Buffer.BlockCopy(passwordBytes, 0, hashData, salt.Length, passwordBytes.Length);//From here, compute the hash.//HashAlgorithm is disposable, so we'll use a "using" blockusing (HashAlgorithm hashAlgorithm = HashAlgorithm.Create(hashAlg))
byte passwordHash = hashAlgorithm.ComputeHash(hashData);//convert the computed hash to a string representation ... string hashString = System.Convert.ToBase64String(passwordHash);return hashString;
The next question, of course, is how to create the salt. There are many ways to go about it as long as it is unique to the individual hash (i.e. the same passwords should not have the same salt ... would defeat the purpose). You can use the System.Security.Cryptography.RandomNumberGenerator class to create the salt. This class generates a cryptographically strong random sequence of values ... just using the System.Random class doesn't do that. You can use a unique identifier associated with the user account (for example) to create the salt ... i.e a user id Guid. You can do any number of things as long as it is unique in the hashing context.
In addition to traditional hash algorithms, .Net also has support for keyed hash algorithms. These take regular hashes a step up and are more commonly called a Hash Message Authentication Code (HMAC). These algorithms use a hash algorithm in addition to a secret key. This provides not just the data integrity, but also the integrity of the message. Think about it for a second ... if a hash algorithm is repeatable, a hacker could intercept the message, change it, recalculate the hash and you'd be none the wiser. With an HMAC, this is not possible as the key is required to regenerate the hash. A keyed hash algorithm is essential to protect the integrity of a hash value that is transmitted to users (for example, in ASP.NET's ViewState). Keep in mind, however, that you still need to think about protecting the key. With all of that said, .Net does support 2 keyed hash algorithms and they both inherit from System.Security.Cryptography.KeyedHashAlgorithm. This, of course, inherits from HashAlgorithm.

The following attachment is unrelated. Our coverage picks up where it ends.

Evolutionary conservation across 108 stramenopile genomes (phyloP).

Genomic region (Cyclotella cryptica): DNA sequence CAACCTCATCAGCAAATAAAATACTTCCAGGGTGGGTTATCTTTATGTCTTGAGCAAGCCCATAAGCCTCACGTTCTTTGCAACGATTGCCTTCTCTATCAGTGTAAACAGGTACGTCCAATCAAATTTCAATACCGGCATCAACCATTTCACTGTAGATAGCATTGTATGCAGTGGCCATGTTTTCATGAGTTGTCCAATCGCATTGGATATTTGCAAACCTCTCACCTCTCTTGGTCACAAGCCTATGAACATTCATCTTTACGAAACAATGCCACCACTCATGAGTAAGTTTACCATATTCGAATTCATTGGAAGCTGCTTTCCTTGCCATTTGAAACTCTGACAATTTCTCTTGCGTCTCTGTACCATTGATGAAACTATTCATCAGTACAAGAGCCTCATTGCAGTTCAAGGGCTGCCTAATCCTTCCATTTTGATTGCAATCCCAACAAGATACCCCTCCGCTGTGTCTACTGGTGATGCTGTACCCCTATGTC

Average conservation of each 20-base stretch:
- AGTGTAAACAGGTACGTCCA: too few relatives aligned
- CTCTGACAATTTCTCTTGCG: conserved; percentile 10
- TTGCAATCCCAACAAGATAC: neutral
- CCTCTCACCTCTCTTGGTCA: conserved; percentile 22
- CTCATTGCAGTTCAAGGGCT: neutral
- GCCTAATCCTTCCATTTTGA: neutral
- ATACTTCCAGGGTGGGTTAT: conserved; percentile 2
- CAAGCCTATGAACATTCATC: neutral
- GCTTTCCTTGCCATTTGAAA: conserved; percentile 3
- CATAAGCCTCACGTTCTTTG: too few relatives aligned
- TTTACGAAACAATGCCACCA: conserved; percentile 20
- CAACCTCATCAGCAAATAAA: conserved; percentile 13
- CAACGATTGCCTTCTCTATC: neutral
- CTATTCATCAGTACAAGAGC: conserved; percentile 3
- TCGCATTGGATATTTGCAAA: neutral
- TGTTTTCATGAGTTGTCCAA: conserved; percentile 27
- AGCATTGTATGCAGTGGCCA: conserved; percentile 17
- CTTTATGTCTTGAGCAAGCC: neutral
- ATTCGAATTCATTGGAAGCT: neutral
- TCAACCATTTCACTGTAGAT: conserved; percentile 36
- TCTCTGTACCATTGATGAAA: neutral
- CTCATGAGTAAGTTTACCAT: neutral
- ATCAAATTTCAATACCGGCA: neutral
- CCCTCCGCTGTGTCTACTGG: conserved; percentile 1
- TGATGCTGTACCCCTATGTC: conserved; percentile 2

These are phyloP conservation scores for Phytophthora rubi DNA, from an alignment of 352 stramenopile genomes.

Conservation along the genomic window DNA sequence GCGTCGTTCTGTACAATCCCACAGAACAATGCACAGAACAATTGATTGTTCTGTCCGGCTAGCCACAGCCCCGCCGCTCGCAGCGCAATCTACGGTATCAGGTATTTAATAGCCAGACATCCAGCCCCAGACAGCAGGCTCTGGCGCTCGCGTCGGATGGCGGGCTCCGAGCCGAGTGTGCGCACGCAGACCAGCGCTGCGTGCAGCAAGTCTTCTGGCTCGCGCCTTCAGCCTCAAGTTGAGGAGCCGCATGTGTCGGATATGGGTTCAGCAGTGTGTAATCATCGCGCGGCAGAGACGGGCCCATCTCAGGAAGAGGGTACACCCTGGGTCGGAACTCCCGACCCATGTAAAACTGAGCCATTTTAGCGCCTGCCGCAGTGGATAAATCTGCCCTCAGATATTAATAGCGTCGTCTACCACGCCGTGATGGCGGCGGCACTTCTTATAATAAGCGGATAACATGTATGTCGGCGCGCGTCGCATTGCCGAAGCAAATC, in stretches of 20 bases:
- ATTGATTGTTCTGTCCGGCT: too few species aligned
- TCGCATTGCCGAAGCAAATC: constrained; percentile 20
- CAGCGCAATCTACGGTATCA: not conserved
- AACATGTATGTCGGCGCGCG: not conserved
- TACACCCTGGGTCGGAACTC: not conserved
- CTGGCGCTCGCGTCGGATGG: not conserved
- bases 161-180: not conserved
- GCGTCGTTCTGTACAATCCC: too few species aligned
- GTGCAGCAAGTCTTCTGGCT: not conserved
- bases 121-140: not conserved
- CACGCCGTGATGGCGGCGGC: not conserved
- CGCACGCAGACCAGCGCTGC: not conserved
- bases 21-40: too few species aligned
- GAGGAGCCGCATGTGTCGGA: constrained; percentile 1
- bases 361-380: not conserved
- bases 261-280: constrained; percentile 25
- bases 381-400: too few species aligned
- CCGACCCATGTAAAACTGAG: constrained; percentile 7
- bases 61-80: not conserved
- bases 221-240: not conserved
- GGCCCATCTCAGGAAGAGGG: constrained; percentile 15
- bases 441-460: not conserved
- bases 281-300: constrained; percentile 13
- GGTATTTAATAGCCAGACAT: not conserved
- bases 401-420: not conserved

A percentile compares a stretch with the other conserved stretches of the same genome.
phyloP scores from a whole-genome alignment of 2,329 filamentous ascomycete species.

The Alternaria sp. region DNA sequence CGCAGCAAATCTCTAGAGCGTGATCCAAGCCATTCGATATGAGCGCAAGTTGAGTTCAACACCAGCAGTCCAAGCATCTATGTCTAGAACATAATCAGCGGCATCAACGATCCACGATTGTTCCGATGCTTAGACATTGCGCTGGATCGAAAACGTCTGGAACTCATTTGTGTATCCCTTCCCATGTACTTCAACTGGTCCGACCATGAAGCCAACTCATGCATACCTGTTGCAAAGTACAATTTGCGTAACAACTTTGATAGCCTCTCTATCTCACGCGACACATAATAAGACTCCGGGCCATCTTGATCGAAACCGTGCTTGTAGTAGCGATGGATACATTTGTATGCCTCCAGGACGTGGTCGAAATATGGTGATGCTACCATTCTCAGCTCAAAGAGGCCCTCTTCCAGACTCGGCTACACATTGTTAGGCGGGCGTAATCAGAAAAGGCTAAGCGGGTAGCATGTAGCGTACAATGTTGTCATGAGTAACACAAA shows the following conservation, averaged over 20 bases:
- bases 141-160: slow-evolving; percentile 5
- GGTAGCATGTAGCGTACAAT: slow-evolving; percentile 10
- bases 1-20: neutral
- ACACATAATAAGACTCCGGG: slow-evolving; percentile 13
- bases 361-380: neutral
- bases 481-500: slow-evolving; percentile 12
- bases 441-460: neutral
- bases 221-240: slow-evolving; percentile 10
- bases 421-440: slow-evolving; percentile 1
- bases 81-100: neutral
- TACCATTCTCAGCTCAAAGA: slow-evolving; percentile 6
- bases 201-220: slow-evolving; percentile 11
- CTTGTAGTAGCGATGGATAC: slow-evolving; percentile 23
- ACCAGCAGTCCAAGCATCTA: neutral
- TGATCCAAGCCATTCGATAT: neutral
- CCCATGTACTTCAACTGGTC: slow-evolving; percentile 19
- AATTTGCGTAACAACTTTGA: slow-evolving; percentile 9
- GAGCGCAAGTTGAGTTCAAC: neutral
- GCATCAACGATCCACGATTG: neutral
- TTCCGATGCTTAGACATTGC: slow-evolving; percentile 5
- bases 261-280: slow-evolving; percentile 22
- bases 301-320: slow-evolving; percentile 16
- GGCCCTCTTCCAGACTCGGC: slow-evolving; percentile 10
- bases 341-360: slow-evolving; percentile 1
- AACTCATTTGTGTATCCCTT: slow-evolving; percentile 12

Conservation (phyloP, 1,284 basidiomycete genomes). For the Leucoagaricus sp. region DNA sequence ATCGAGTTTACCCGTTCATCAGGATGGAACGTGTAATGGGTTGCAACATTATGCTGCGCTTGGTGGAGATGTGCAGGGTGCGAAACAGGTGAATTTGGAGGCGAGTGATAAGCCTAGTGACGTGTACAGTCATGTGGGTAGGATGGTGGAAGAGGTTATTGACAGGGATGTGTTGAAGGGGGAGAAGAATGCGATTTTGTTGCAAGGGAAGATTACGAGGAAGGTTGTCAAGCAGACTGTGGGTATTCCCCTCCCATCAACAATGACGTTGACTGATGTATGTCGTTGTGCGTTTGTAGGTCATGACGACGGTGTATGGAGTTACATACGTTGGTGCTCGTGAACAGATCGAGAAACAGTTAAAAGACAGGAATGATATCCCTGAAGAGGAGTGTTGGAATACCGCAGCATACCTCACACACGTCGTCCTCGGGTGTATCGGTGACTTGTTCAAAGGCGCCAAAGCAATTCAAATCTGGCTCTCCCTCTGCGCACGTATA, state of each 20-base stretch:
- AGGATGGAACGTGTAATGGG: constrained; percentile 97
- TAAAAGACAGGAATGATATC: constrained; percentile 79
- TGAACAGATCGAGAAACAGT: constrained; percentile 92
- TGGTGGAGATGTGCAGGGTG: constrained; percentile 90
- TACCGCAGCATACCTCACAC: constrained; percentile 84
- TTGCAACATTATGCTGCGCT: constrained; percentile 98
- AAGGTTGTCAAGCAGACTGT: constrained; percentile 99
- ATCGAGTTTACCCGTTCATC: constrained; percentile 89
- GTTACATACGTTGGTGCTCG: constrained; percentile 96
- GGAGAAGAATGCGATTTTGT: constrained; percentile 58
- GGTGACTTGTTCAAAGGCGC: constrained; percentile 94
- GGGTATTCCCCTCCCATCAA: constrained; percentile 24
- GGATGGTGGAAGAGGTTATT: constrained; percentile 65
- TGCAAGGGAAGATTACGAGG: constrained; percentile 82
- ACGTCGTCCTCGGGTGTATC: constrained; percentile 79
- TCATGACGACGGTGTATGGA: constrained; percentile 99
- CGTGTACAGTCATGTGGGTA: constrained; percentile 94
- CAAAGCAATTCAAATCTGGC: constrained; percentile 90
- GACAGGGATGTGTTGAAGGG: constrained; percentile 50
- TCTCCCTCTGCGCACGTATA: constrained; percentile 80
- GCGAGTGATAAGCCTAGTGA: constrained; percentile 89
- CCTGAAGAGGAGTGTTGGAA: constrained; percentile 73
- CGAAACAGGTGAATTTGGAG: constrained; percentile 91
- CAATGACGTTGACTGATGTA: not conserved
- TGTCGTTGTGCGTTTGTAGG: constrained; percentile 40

Keyed Hash Algorithms Supported in .Net
- HMACSHA1: Based on the SHA1 hashing algorithm (and, therefore 160 bits), this adds a key of arbitrary length to the function.
- MACTripleDES: As it's name implies, that uses the TripleDES algorithm to produce a hash. The keys can be 8, 16 or 24 bytes and generates a 64-bit hash.
The only difference between a straight hash algorithm and a keyed hash algorithm is the addition of the key. There isn't a need for a salt with a keyed algorithm; it is used for a different purpose (message authentication and validation) than a regular hash algorithm and, since the HMAC is authentication a message sent in the clear, there really isn't any point to it. An example of using a Keyed Hash Algorithm is in ASP.NET ... the <pages> element has an attribute of "enableViewStateMac". This has nothing to do with enabling ViewState on Macintosh, but to add a MAC to the ViewState. There is also a page directive that will do this at the page level. The key used can be specified in the <machineKey>; if you have it auto-generated, you run the chance that the ViewState will fail validation when the AppDomain recycles or, if you are using a web farm, the request goes to another web server.
That's all for now. Have fun and happy coding!